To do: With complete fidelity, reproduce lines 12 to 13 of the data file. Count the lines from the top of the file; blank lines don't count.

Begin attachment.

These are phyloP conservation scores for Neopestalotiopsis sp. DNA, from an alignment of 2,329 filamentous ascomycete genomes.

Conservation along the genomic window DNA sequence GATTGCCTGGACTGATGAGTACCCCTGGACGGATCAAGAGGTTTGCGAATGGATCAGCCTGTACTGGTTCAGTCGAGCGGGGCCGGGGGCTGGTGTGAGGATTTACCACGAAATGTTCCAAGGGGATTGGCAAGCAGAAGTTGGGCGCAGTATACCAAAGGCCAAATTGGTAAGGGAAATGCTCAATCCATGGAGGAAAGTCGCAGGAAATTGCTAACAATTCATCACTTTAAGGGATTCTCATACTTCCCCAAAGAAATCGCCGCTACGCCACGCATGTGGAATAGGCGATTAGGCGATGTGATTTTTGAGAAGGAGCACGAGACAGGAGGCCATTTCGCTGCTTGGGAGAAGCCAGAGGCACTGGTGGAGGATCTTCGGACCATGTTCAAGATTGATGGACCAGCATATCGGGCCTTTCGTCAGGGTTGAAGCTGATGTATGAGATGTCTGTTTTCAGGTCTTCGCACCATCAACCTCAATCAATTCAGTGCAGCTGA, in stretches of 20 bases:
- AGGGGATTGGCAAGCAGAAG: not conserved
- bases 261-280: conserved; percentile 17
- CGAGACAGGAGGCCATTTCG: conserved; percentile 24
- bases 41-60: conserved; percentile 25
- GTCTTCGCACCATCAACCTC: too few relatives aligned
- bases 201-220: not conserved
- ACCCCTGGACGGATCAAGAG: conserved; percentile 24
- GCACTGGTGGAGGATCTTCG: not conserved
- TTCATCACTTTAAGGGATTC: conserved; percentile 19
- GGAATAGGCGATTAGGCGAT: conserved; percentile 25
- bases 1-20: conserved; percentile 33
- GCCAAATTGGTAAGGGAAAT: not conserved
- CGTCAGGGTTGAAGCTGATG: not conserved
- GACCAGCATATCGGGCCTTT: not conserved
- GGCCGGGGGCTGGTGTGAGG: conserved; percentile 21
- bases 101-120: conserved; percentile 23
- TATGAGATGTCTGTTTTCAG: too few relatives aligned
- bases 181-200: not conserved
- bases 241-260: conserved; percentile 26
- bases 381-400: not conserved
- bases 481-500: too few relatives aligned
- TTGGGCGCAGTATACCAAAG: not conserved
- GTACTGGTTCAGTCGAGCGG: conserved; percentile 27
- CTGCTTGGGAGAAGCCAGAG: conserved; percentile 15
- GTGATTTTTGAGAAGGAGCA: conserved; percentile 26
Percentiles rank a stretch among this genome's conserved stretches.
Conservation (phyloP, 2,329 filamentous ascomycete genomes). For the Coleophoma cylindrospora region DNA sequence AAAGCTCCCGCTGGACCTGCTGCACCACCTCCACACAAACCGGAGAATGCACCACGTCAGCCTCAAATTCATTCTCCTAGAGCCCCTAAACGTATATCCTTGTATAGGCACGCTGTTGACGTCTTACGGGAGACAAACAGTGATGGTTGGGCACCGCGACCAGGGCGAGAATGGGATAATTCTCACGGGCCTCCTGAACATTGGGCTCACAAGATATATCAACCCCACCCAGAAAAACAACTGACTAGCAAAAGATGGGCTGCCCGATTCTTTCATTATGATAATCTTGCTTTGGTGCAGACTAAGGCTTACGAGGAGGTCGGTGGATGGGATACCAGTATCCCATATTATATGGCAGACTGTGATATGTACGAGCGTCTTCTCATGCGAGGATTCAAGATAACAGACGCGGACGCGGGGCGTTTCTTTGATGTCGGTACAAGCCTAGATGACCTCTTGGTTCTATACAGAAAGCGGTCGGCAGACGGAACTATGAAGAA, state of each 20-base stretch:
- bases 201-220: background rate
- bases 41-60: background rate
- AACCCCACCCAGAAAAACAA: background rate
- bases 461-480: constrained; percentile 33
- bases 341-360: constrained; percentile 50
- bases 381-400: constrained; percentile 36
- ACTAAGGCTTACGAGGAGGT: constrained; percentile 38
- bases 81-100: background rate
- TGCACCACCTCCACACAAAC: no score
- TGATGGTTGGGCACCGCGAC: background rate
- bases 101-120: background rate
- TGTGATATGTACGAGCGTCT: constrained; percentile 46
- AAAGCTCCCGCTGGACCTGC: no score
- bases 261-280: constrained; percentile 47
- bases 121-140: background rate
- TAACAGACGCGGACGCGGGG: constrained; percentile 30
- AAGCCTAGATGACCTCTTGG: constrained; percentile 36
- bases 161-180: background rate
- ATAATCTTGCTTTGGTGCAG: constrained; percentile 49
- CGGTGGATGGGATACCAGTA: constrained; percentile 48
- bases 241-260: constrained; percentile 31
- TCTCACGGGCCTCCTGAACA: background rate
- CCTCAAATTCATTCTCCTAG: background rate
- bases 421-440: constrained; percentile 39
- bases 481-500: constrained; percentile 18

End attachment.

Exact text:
- GGAATAGGCGATTAGGCGAT: conserved; percentile 25
- bases 1-20: conserved; percentile 33